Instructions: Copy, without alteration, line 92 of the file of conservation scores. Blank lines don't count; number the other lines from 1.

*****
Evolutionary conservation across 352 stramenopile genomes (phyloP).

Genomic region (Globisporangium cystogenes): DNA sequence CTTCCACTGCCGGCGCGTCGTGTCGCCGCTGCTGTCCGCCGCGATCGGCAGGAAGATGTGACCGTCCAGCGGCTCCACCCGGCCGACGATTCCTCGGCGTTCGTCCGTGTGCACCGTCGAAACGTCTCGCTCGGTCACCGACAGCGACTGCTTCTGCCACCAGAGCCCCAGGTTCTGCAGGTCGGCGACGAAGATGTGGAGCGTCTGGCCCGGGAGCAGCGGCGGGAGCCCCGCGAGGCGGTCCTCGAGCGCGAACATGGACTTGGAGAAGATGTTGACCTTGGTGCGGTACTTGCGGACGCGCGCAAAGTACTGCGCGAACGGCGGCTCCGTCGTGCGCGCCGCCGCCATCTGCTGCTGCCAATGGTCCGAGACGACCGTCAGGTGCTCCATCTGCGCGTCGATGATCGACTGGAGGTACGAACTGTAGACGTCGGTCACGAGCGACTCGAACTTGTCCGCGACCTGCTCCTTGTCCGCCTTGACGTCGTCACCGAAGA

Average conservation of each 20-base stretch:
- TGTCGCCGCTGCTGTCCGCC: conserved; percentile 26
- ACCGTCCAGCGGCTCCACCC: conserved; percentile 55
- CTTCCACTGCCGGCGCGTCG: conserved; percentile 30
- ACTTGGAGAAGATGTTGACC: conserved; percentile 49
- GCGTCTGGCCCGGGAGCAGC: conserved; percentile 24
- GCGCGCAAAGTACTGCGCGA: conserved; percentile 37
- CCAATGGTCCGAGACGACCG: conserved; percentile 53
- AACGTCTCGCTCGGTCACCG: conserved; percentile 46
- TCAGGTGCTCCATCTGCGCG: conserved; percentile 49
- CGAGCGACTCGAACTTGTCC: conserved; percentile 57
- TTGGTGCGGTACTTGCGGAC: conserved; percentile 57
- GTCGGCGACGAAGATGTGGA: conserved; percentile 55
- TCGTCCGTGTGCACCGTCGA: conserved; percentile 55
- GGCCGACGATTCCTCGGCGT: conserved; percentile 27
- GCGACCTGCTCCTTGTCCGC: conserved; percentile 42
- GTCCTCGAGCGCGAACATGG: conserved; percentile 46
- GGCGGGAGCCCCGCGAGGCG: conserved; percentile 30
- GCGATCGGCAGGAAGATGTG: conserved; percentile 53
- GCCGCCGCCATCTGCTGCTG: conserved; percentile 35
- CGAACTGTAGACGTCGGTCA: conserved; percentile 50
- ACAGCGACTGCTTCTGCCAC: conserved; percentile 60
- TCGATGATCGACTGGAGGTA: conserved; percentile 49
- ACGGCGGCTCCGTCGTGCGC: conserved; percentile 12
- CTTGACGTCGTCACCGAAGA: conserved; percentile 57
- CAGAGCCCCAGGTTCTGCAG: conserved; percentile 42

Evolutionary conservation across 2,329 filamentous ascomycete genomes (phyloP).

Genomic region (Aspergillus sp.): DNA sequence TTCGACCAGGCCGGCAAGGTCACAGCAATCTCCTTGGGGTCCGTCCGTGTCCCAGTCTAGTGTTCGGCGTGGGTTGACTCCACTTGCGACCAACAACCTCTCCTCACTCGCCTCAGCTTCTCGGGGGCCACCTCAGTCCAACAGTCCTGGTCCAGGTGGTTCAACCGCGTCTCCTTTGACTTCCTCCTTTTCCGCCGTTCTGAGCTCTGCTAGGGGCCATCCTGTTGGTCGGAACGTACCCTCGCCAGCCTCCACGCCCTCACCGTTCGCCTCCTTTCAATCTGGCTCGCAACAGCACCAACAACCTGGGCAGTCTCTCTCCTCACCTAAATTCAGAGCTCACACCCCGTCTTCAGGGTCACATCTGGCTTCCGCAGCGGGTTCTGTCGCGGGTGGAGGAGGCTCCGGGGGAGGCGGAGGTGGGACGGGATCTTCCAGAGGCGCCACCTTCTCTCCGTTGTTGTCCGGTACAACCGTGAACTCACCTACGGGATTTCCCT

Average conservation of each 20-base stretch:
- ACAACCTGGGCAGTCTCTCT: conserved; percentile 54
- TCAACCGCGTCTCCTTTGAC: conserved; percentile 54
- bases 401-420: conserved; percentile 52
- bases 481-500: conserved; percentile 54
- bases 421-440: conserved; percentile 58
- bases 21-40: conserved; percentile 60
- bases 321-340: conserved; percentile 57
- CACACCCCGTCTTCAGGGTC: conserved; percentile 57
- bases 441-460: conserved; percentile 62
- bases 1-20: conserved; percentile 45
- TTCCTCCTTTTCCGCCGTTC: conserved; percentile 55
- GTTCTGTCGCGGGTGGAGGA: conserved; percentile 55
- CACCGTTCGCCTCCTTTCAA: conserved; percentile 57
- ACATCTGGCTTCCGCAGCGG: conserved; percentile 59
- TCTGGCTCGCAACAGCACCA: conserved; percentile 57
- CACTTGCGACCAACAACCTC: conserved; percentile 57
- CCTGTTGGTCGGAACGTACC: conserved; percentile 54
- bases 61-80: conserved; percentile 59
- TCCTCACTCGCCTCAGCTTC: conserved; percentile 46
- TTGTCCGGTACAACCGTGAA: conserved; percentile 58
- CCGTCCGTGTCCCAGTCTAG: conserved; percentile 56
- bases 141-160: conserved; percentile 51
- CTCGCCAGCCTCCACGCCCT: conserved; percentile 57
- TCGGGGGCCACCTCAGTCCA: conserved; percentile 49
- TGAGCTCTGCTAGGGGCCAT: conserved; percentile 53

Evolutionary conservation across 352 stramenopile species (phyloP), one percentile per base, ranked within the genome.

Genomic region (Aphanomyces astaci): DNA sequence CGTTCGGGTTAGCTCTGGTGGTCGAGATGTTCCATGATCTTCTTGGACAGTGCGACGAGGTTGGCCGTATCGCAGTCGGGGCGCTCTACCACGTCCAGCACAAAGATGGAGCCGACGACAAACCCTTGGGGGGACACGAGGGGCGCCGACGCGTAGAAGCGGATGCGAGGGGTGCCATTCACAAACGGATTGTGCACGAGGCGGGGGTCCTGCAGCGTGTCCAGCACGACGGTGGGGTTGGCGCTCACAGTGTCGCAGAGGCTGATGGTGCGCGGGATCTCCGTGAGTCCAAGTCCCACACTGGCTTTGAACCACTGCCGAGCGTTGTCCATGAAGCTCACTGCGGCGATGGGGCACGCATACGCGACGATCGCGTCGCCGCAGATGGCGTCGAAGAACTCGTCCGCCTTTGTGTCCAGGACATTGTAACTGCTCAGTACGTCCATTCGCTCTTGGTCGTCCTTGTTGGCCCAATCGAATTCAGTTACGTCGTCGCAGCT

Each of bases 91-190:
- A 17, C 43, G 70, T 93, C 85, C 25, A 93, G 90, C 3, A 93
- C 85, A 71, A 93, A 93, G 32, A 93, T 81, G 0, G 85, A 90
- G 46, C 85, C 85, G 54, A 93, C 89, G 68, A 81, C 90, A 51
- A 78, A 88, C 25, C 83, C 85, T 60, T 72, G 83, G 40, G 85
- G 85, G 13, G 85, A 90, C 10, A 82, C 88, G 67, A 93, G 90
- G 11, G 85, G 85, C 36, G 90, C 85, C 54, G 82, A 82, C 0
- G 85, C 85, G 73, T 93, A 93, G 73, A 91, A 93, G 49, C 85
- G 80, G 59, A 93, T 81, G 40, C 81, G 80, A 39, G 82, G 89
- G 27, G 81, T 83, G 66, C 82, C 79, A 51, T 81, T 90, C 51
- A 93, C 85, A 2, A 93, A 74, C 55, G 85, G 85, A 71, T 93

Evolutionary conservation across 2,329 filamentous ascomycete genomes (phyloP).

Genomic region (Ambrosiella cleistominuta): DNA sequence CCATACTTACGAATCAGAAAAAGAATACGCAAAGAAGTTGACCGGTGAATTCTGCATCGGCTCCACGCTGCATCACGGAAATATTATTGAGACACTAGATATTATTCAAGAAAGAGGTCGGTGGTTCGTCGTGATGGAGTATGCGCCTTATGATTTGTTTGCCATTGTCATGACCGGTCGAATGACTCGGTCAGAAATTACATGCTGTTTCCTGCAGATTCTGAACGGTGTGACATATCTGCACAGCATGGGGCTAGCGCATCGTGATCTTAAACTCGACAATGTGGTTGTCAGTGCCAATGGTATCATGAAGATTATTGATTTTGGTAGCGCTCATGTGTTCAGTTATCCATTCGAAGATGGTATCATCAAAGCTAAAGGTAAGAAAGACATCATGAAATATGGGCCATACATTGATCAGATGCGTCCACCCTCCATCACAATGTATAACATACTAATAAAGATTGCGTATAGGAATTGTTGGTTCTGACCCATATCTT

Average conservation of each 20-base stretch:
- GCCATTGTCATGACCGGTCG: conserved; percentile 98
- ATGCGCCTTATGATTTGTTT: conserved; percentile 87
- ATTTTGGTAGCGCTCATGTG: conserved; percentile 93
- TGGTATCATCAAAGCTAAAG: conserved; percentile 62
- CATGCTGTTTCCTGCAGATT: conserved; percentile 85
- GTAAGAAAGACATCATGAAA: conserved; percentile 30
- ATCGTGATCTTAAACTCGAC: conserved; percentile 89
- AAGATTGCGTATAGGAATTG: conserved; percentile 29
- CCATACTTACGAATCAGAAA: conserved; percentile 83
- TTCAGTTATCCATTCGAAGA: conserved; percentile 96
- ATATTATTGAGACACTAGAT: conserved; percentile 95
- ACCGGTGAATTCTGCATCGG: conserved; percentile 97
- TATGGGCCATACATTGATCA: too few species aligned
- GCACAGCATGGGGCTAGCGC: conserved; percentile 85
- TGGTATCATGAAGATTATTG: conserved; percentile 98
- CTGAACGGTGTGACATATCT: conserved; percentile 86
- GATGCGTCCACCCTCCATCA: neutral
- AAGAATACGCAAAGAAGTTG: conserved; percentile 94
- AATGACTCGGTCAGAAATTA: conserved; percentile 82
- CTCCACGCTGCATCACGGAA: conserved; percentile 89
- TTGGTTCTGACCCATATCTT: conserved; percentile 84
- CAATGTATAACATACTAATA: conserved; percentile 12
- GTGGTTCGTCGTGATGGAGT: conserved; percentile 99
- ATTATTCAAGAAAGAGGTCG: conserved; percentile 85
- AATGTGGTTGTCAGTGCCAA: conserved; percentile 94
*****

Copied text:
- CTCCACGCTGCATCACGGAA: conserved; percentile 89